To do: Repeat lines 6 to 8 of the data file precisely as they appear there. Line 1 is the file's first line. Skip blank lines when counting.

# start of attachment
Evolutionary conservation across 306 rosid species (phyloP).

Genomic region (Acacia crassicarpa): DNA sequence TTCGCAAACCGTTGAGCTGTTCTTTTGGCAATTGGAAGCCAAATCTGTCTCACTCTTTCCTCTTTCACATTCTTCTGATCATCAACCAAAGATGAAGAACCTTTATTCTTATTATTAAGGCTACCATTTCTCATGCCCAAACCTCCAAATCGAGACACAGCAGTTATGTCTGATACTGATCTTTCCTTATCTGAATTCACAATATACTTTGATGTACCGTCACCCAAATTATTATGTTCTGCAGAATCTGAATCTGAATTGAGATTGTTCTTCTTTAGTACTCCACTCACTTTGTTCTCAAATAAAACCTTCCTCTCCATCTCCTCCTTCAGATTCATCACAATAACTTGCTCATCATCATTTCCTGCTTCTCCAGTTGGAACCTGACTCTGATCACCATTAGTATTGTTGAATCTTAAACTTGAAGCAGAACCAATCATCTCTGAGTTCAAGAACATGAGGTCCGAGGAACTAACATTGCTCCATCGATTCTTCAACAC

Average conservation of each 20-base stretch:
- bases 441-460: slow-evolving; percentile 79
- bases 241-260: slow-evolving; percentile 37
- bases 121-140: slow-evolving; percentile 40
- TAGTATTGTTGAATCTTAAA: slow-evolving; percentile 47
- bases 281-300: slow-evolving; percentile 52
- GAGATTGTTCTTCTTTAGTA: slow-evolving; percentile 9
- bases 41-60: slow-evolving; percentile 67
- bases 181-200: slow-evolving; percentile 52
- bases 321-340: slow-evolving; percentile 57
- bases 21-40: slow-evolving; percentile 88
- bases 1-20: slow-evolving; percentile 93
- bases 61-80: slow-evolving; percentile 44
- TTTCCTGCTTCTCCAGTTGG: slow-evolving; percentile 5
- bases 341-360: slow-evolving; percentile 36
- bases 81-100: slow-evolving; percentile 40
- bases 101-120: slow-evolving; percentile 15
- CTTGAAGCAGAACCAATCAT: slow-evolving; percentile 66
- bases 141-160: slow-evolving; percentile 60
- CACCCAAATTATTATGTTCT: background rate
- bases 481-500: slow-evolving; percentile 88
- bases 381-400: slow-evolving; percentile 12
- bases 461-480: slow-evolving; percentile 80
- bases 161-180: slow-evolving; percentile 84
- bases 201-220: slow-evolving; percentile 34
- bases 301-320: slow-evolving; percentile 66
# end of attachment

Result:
- bases 121-140: slow-evolving; percentile 40
- TAGTATTGTTGAATCTTAAA: slow-evolving; percentile 47
- bases 281-300: slow-evolving; percentile 52